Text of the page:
Jessica Harby is based in Northampton. She grew up in Chicago where she attended the School of the Art Institute of Chicago. She moved to the middle of England to be with her husband with whom she shares a studio called Cap’n Irony’s Art Shak. Her work explores the malleability of the self. It draws on a feeling of foreignness, the idea of young women being treated as vessels for ideas, and the social construct of villainy.
Describe your practice for us:
I am completely focused on creating a visual that is amusing and unsettling simultaneously. I explore the malleability of self through themes of foreignness, femininity in all its celebrated and attacked forms, and the social construct of villainy. Most of my work is paper- or fabric-based, though I’ve been playing with digital media this year.
I balance all the time I spend on my own in the studio by working with amazing people via collaborations and programmes for creative teens and young adults.
How long have you been practising?
I’ve been practising three years professionally. I emigrated to England at the end of 2008, less than two weeks after finishing my degree at The School of the Art Institute of Chicago, jettisoning most of my art supplies and losing a large portion of creative flow in the process. It took me a while to find my way back after such a major life upheaval.
What is the most interesting/inspiring thing you have seen/been to over the last month, and why?
I rewatched Raging Bull after making a film [https://vimeo.com/108906628] about roller derby for NN Contemporary Art’s project space. It’s such an elegant example of brutality done beautifully, and it has since fed into some themes of strength I’m currently exploring.
I also had the pleasure to visit Ikran Abdille [ http://ikranabdillefineartist.tumblr.com/ ] in her studio (which is almost the exact opposite of watching Raging Bull). I met Ikran when I led a SeeNN [http://www.seenn.org/]workshop and always love seeing how her work is developing.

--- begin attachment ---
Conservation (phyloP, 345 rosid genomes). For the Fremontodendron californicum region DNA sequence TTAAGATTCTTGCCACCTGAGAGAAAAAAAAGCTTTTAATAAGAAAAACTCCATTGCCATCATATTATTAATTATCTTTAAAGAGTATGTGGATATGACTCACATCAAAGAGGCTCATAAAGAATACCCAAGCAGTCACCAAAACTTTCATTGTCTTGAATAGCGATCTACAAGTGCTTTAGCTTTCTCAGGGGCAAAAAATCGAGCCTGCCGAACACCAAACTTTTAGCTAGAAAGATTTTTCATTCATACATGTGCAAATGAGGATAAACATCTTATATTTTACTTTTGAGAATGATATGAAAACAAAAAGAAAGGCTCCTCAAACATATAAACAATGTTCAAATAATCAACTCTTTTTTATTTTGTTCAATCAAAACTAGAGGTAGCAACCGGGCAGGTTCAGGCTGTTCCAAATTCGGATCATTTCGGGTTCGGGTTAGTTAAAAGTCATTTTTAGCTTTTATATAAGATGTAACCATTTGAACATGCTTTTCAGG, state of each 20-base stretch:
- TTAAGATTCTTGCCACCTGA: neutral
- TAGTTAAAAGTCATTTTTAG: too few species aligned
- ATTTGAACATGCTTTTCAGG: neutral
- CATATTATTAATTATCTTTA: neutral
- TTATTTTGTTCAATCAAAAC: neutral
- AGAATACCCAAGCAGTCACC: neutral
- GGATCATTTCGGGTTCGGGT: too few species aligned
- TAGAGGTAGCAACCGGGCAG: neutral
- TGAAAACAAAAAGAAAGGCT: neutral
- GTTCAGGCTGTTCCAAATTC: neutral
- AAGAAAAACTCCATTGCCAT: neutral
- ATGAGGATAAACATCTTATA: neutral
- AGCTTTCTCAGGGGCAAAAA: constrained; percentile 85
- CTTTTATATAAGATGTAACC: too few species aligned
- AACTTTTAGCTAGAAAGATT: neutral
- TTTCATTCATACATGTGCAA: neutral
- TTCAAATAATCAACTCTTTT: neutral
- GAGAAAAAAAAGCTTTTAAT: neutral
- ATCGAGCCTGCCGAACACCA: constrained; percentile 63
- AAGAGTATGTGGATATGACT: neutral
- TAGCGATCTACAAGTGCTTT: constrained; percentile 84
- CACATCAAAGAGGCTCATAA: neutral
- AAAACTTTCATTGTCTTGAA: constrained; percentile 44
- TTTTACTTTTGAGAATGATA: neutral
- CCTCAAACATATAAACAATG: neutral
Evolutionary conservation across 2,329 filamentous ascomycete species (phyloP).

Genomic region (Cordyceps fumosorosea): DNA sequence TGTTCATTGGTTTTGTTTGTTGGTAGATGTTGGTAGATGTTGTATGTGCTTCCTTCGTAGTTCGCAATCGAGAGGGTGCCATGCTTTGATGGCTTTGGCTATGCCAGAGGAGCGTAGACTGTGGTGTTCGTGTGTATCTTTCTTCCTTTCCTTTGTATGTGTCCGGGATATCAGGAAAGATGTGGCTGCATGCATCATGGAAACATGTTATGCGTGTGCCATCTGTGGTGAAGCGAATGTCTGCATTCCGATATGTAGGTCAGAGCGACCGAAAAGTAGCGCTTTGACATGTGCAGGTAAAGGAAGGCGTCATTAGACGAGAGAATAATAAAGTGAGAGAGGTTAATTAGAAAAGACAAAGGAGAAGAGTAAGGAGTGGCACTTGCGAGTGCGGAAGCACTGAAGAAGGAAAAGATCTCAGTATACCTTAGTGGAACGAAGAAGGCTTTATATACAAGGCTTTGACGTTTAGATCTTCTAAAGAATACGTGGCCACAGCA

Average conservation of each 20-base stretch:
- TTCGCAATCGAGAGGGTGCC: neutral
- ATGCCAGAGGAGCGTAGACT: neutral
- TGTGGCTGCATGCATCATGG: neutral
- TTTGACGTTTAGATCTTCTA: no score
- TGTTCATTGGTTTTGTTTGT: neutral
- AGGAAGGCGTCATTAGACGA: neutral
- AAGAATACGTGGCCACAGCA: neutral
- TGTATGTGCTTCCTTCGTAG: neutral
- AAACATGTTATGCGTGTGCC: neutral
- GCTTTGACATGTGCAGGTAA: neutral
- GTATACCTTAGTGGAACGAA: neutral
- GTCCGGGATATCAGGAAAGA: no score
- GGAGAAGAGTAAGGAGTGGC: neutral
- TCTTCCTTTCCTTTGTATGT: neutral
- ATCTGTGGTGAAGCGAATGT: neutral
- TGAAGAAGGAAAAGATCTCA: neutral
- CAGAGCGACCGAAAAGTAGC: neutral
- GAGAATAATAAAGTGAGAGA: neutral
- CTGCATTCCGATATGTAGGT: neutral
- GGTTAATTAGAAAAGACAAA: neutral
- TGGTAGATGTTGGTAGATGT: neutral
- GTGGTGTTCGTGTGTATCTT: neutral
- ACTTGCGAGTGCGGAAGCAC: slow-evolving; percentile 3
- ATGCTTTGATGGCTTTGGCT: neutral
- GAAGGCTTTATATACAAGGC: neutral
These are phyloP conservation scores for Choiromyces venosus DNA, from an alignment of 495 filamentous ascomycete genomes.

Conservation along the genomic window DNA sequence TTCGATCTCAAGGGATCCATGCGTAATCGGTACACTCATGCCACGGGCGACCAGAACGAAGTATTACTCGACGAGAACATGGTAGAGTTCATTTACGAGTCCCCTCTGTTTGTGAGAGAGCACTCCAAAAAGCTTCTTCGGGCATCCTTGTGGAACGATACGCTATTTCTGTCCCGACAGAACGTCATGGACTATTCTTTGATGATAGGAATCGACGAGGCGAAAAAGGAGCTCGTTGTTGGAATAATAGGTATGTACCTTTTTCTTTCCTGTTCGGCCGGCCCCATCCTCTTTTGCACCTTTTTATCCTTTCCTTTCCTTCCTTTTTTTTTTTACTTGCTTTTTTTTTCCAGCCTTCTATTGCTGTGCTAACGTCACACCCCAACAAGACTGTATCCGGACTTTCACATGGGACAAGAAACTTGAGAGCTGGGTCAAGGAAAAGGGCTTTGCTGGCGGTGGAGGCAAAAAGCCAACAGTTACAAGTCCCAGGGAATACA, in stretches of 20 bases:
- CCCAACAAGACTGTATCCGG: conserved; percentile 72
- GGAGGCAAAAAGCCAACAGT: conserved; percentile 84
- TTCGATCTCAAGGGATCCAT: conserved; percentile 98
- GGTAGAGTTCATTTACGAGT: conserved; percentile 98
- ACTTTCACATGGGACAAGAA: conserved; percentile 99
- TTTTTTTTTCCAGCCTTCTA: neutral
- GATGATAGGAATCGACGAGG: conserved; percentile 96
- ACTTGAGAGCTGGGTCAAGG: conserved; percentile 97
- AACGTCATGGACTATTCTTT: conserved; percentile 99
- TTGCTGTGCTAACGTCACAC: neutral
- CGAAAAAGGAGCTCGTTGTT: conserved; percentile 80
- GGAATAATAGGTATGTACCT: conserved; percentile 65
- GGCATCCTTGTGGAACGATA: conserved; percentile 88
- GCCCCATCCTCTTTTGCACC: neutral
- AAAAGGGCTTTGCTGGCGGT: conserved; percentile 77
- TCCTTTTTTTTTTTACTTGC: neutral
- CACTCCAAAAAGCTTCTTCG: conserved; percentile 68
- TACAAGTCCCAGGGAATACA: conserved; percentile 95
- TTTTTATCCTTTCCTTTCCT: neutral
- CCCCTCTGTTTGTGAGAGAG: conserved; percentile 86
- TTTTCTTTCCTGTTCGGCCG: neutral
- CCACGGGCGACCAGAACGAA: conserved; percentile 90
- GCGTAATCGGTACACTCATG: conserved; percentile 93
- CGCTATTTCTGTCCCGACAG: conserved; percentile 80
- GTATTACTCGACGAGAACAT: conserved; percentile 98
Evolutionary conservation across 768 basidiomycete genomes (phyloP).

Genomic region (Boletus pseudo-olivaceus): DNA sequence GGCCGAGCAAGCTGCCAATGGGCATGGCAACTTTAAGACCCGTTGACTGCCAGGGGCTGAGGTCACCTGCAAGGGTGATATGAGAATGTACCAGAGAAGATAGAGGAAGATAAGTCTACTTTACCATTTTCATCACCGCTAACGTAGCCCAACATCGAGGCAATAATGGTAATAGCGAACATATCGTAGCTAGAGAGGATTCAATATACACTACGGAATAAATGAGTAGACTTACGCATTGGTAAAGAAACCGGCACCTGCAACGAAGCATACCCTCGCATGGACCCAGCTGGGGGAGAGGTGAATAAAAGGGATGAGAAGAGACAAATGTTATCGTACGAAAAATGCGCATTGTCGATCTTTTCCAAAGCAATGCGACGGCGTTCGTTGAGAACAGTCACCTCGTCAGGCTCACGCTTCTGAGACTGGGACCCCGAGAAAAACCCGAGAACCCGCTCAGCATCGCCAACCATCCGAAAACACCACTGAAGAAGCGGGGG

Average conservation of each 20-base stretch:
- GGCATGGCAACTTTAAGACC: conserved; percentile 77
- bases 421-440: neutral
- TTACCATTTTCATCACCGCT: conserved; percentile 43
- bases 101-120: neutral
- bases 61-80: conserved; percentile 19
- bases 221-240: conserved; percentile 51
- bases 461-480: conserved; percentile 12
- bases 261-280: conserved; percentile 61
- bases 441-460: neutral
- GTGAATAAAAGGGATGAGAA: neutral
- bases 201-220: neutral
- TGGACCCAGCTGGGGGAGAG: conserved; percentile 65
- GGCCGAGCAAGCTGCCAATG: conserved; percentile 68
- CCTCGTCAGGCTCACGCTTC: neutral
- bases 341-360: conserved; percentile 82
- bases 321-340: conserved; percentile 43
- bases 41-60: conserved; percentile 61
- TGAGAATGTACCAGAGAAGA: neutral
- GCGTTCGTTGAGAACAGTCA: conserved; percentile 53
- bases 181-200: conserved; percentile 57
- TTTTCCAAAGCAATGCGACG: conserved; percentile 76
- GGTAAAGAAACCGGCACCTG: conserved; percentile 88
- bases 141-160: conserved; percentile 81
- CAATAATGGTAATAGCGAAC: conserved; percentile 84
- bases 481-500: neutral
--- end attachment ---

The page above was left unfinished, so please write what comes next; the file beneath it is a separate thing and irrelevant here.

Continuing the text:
Which other artists’ work do you admire, and why?
At the moment I seem fixated on landscapes. I’m always inspired by Sarah Gillett. She has a sense of adventure in the way she works that makes me giddy. The asteroid tapestries from her recent show keep turning over in my brain. I’ve also been revisiting Lawren Harris’s sleek and graphic paintings of icebergs and mountains for years. The longer you look at them the more beautifully alien they get. And then there’s Jenny Morgan, Margherita Manzelli and Tara Marynowsky, who all do incredibly interesting figurative work that is not at all polite.
Where can people see your work?
My work can be viewed on my website. I am delivering YOUR RELUCTANT DIPLOMAT a project that will take place in the Project Space at NN Contemporary Art from 28 – 30 April. As an American-born person living in England, I am regularly called upon by strangers and acquaintances to explain or justify the political actions and cultural output of my home country. No other time provides as rich an opportunity for these kinds of interactions as a U.S. presidential election. As reluctant, unofficial ambassador for the ugliest and most deeply embarrassing impulses of the American electorate, I will hold surgery hours in Northampton town centre during which anyone may discuss with me the aspects of my home country I most wish would disappear forever. I will use the time in between interactions with the public to build a body of information on Donald Trump, the subject of a majority of uncomfortable conversations I’ve had with strangers this year. Work completed in the space will include text, installation, and possible frustrated shouting.
Jessica was first interviewed in January 2015.
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